The British Council’s Creative Industry Expo – iCreative – ended last weekend and was no doubt a welcome milestone: a delightful coming together of the brightest and best from the arts, entertainment and all round creative industries.
For a nation that witnesses few of such events centered on the creative, you can understand the excitement the 3-day iCreative generated across the country. Even more so as many of the Nigerian government’s activities in the creative sectors have been more hollow than impactful.
Of course, if this were the Department of Cheap Shots, we would mention that it’s a great shame it had to take the tax payer’s money of the British Government to facilitate such an important event, but what’s more productive explore are the perspectives and insights that emerged from three days when we had some of the drivers of the creative industries in Nigeria and the United Kingdom – including academics, creatives, entrepreneurs, policy makers and investors.
Perhaps most illuminating was the third day’s session on a Policy Framework for the Creative Industries, where the pair of Efere Ozako, a lawyer with a range of A-list clients in the creative sectors with over 10 years experience and Mo Abudu, TV talk show host and frontline investor in Nigerian television engaged the duo of EcoBank’s Ola Akinola and Governor Rotimi Amaechi of Rivers State.
There is a lot to like about Mr. Amaechi, including his refreshing candour in and out of his domain, his accomplishments in office, even the fact that his entrance and exit from the venue was without the usual fan fair that trails public officers in Nigeria, he drove himself to and out of the Expo Centre, drawing no attention to himself. He is perhaps one of the best in the land that is Nigeria’s government at the moment.
However, and unfortunately, Amaechi’s comments at the expo revealed so frighteningly the fact that things remain the same no matter how much they have changed. The creative industries might have made giant strides – even beyond the cliche successes of Nollywood and our music industry reaching the lights of technology, gaming, online media, and the gamut of the arts – enough to require a 3-day Expo matching those of the oil and gas industries, but it doesn’t mean the rest of the country is paying attention or gaining enough understanding.
The Governor posited the Accidental Theory which emphasises the disorganized nature of the industry, and he then leverage on that to excuse government’s inertia. EkoBank’s Mr. Akinola advised, “You need to speak the language of bankers.” Ms. Abudu alleged to the banker, “You guys are only running after oil and gas money.”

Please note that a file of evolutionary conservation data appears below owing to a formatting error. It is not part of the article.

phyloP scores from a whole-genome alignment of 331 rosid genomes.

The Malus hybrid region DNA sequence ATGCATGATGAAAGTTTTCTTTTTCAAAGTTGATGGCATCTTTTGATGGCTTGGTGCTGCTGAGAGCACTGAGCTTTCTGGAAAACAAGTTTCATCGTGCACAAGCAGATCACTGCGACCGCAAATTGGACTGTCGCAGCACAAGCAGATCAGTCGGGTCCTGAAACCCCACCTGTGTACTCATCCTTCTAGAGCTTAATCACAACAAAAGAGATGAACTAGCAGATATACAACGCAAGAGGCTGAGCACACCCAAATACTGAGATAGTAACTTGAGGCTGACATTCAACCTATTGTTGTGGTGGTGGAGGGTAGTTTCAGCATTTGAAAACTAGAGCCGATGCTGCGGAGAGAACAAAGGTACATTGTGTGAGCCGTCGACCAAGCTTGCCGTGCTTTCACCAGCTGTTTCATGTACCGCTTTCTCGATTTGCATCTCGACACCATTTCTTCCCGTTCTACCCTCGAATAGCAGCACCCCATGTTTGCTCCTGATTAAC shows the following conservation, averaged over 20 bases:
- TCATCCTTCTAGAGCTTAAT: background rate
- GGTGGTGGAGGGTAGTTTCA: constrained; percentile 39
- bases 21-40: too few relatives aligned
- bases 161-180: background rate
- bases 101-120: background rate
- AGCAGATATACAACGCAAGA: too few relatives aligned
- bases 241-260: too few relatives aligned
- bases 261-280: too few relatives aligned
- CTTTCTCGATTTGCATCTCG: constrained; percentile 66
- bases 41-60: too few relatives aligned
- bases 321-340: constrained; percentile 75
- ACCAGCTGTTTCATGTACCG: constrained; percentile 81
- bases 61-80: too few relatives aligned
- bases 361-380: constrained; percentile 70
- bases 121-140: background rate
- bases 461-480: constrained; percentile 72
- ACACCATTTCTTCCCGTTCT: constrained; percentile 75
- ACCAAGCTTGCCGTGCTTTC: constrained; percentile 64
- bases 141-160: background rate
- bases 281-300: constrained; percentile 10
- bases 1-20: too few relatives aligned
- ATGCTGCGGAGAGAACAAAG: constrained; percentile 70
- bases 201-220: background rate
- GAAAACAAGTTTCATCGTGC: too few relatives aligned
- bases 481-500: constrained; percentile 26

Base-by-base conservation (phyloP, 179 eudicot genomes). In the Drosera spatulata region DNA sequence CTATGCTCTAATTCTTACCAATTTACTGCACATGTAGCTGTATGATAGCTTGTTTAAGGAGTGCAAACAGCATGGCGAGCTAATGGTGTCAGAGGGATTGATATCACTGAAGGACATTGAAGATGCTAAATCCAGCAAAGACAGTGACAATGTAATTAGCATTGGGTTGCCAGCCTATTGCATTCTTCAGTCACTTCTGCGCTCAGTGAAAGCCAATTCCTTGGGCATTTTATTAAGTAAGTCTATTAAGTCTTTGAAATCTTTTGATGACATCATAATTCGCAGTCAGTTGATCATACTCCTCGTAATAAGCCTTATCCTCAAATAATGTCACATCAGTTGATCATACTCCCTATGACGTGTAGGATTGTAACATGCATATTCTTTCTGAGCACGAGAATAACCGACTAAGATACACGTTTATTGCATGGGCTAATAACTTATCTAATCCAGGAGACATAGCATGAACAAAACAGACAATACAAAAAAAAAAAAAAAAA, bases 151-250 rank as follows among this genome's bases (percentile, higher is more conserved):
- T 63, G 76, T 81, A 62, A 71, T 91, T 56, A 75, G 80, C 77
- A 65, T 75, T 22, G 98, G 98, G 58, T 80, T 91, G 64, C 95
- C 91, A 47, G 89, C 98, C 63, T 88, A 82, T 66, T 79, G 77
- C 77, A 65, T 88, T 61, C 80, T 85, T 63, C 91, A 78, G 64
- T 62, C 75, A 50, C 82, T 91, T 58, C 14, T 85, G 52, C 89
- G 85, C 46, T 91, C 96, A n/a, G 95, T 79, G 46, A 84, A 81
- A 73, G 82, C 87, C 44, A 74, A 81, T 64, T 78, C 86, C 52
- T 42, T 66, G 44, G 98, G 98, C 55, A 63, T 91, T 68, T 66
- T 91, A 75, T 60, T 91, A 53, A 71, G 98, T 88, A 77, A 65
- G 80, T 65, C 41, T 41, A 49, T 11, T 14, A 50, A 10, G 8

In trying to accuse creative industry practitioners of a certain cluelessness with regard to finance, investment and partnerships, those on “the other side” displayed a convenient ignorance of the potential that this industry as a whole presents for anyone who will commit time, effort and understanding to tapping it.
Yes, it is the job of the creative industry practitioners to continue to find the best ways possible to sell their ideas and expand; but banks exist in order to stimulate financial growth for a nation’s economy at the end of the day, and government is invested with the duty of facilitator – guiding, supporting, patiently encouraging. Government doesn’t really have the luxury of shifting blame.
No matter the failings of the industry, one which has already done so much by itself for itself, it is the responsibility of any serious minded government to ensure that it continues to grow, it continues to shine, it continues to employ as many young people as possible in a globalised world.
That is the tone we sought but did not find with the representatives of the ‘other side’, as we heard them snidely speak of the inadequacies of various arms of the creative sector.
There is unfortunately no room for smugness, especially not with the amazing potential in a new flat world that the creative industries present. It’s no longer enough for board room frat boys to employ the industry only when it’s time to win hearts and mind for political position. It’s time to humbly seen to link arms to support the industry to realize as much of its potential as possible.
The only persons whom this would be a favour to are ourselves, as Nigerians. It’s unwise to wait until the oil wells dry up.